Habitat Specialist

What is a habitat specialist?

Species vary in the range of habitat types they use. Some, like the grizzly bear, are habitat generalists that occupy a wide range of habitats and do not depend strongly on any one type. Habitat specialists, like the or the coeur d'alene salamander require a very specific habitat type for all or a critical part of their life cycle. When these particular habitats types are rare on the landscape or under great threat, these specialists tend to be at risk. Hotsprings, old lowland forest, bunchgrass and maritime meadows are examples of habitats that may be required by such specialists.

Requirements include:

  • the presence of sufficient specialized habitat on the landscape.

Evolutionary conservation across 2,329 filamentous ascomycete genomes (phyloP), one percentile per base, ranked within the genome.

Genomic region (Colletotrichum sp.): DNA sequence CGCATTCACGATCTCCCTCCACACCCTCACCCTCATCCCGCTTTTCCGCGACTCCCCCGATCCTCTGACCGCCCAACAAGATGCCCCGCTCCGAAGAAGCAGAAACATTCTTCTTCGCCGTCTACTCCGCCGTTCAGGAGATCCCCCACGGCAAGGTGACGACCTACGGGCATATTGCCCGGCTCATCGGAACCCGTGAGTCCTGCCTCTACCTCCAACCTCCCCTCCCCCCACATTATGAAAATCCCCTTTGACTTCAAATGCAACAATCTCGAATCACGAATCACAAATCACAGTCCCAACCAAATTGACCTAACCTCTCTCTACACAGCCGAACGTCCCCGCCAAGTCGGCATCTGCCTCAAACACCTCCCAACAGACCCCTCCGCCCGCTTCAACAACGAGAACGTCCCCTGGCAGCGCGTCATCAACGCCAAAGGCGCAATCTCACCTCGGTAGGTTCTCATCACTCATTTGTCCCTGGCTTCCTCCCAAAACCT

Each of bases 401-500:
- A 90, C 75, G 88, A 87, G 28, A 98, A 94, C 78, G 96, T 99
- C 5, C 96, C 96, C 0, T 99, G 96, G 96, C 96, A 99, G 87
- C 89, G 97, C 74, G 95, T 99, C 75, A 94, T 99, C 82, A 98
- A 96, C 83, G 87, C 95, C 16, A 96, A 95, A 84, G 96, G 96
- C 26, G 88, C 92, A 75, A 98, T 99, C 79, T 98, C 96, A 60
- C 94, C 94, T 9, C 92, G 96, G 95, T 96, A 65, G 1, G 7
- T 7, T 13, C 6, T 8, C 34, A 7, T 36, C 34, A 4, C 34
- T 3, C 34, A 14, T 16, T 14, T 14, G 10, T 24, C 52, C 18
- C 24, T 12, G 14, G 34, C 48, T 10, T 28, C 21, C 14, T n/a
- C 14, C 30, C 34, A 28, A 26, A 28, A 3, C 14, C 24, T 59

• low levels of human disturbance (usually).

 (c) Brian Klinkenberg

Threats include:

  • loss and fragmentation of specialized habitats.
  • interruption of processes that create specialized habitats.

Strategies

Protect habitats

  • Acquire specialized habitats by purchase or via dedication during land subdivision, development permit, or rezoning processes.
  • Require conservation covenants on specialized habitats during the land subdivision, development permit or rezoning processes.
Chilliwack lake, bc (c) Mike Pearson

Protect ecosystem processes that create/maintain habitats

  • Maintain natural fire frequencies on local government lands through controlled burns.
  • Maintain riparian reserve areas of adequate width to ensure integrity of aquatic habitat.
  • Maintain natural hydrographs (flood frequency) in watersheds.

Minimize human disturbance

  • Restrict access to specialized habitats on local government lands.
  • Keep development activities well away from habitats using the zoning, subdivision and development permit processes.
  • Include information on specialist species and their habitats in public education materials and programming.